The first thing you need to know about Mac OS.X Snow Leopard all Mac’s and Macbook Pro’s is that this hardware is 64 bit capable. This may not mean you are running a 64 bit kernel, it simply means that the operating system is capable of executing x86 64bit executables. We won’t go into the details of kernel architecture, you can read more about that here.
What is important though is that both x86_64 and i386 based executables can run on snow leopard. What is not uncommon on OS.X is to have executables (and libraries) that have multiple architectures compiled in. To see what architectures are inside a particular file, run something like this:
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/usr/local# file /usr/bin/php
/usr/bin/php: Mach-O universal binary with 3 architectures
/usr/bin/php (for architecture x86_64): Mach-O 64-bit executable x86_64
/usr/bin/php (for architecture i386): Mach-O executable i386
/usr/bin/php (for architecture ppc7400): Mach-O executable ppc
/usr/local# file /usr/local/zend/apache2/bin/httpd
/usr/local/zend/apache2/bin/httpd: Mach-O executable i386
This means that PHP (supplied by apple), has been compiled with 3 architectures inside. What does that mean? It means there is basically 3 versions on PHP compiled into a single binary, and that when it is loaded into memory, only one particular version will be used at a time. To demonstrate, lets take a pretty common difference between 32bit and 64bit architectures: integer size. We know that 64 bit integer space is larger than that of the 32bit space. The following demo will show running different architectures from the same binary:
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/usr/local# arch -arch x86_64 /usr/bin/php -nr ‘echo PHP_INT_MAX;’
/usr/local# arch -arch i386 /usr/bin/php -nr ‘echo PHP_INT_MAX;’
We know we are running same command though different architectures since we know PHP has different max integer sizes.
The next important thing to understand is the nature of the PHP stack. PHP is generally regarded as a glue language. That might mean several things to different people, but we will be looking strictly at this statement in the purest technical sense. PHP is made of the core language and features, but also a rich set of extensions. These extensions are typically written in C, and have interfaced with the C layer PHPAPI. Most of the really useful extensions are linked against libraries on your system, for example the openssl set of functions are not actually implemented in PHP’s source code, the openssl extension is simple a wrapper that calls out to libssl.so (or .dylib on mac, .dll on windows). This is what is meant by PHP being a glue language/platform.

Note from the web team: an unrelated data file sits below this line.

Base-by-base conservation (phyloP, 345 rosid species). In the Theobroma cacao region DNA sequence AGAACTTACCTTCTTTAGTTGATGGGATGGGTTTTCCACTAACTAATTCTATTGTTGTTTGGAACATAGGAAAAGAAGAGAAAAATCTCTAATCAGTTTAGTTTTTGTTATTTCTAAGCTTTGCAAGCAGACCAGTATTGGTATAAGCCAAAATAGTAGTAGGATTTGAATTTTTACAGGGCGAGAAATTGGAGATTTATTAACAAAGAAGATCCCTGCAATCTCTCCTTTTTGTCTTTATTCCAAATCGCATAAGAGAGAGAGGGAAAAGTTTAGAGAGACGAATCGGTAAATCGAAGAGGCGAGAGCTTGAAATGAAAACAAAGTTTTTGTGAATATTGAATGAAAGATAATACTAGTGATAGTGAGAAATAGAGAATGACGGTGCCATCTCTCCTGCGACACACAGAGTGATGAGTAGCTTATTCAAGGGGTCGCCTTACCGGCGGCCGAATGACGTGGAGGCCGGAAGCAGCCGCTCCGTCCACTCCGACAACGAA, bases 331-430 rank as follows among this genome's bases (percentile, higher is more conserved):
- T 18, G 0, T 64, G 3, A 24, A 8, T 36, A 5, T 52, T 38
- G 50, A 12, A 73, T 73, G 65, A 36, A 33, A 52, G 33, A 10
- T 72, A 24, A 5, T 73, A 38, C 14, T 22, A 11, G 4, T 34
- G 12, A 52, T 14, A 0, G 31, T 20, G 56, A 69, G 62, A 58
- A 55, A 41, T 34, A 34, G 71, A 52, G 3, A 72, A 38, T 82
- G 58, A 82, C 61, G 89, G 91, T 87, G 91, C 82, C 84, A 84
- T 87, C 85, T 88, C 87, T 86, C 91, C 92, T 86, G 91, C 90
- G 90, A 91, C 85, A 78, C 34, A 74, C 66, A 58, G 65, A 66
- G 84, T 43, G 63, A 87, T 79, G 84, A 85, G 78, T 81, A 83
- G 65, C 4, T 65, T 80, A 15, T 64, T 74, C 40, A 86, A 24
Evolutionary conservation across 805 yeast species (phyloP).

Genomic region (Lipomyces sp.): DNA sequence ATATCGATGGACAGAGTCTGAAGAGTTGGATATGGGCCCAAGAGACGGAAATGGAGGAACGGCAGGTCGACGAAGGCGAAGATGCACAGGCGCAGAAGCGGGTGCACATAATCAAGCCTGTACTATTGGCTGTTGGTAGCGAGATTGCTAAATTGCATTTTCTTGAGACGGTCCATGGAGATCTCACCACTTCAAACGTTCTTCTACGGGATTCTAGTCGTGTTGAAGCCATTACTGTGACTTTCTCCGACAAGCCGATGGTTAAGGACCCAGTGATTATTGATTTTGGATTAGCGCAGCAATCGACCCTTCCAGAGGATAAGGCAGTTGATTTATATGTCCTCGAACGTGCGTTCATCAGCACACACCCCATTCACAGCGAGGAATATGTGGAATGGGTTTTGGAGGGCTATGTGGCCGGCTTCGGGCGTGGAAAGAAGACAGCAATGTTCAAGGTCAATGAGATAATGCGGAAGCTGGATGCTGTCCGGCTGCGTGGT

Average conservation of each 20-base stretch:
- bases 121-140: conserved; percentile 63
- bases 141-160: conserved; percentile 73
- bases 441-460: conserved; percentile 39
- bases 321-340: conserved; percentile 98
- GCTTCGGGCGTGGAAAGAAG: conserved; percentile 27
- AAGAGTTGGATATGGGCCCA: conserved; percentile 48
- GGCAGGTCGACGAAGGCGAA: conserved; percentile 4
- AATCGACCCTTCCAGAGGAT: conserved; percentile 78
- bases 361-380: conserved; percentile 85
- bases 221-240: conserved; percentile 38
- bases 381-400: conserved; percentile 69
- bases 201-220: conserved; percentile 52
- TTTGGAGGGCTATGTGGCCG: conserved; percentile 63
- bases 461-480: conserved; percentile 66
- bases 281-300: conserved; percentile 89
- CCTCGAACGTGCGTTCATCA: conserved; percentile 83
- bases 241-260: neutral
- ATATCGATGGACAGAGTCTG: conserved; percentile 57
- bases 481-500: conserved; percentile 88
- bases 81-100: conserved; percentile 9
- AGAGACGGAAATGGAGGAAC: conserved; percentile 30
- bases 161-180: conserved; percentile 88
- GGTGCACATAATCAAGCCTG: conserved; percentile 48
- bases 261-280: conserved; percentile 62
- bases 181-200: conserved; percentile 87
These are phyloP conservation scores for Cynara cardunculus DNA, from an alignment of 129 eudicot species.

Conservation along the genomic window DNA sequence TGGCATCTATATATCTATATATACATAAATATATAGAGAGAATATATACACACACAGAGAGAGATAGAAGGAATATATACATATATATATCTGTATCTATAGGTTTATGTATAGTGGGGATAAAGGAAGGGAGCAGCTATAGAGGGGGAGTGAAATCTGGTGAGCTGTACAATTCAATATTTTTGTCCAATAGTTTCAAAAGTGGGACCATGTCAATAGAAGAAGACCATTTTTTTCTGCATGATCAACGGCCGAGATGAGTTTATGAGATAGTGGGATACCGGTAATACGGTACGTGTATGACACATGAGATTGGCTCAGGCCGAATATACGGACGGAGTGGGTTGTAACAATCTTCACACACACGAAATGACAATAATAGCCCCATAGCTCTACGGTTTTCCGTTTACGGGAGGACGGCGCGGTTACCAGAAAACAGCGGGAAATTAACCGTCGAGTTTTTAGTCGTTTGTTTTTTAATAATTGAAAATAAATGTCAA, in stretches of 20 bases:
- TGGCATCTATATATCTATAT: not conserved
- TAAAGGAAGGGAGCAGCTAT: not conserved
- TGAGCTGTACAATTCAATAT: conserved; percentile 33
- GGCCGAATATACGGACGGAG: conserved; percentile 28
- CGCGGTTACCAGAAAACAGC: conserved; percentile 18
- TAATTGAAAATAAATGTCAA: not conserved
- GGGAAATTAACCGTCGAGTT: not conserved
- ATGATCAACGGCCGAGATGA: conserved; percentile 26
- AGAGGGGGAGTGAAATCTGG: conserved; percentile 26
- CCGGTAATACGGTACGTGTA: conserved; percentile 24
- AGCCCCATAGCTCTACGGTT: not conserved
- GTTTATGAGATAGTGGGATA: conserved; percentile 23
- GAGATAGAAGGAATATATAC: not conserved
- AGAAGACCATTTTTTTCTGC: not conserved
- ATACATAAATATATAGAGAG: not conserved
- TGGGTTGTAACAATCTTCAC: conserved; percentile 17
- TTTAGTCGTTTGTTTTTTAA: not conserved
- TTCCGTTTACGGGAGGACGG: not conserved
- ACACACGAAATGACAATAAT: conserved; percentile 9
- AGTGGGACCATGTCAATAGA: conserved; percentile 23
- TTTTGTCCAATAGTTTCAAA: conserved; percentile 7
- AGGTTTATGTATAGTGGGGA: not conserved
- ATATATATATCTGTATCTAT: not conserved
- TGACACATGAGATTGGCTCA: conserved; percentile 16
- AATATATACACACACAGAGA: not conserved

Since PHP relies on existing compiled libraries, you further have to understand how things are linked and compiled. There are generally two options here: linking dynamically, or statically compiling. Either way, one thing remains true: you cannot mix architectures. This means that if your apache/mod_php and/or php binary are only i386, then all of the libraries on your system that will be used must contain the i386 architecture. Likewise, apache/mod_php and/or php binary are only x86_64, then all of your libraries must contain the x86_64 architecture. Failing to have this, you will get a message like this for example:
PHP Warning: PHP Startup: Unable to load dynamic library ‘/usr/local/zend/lib/php_extensions/gearman.so’ – dlopen(/usr/local/zend/lib/php_extensions/gearman.so, 9): no suitable image found. Did find:
/usr/local/zend/lib/php_extensions/gearman.so: mach-o, but wrong architecture in Unknown on line 0
Now that we understand that executables and libraries can have multiple architectures, let’s get to the task at hand: making sure new extensions can run with Zend Server CE.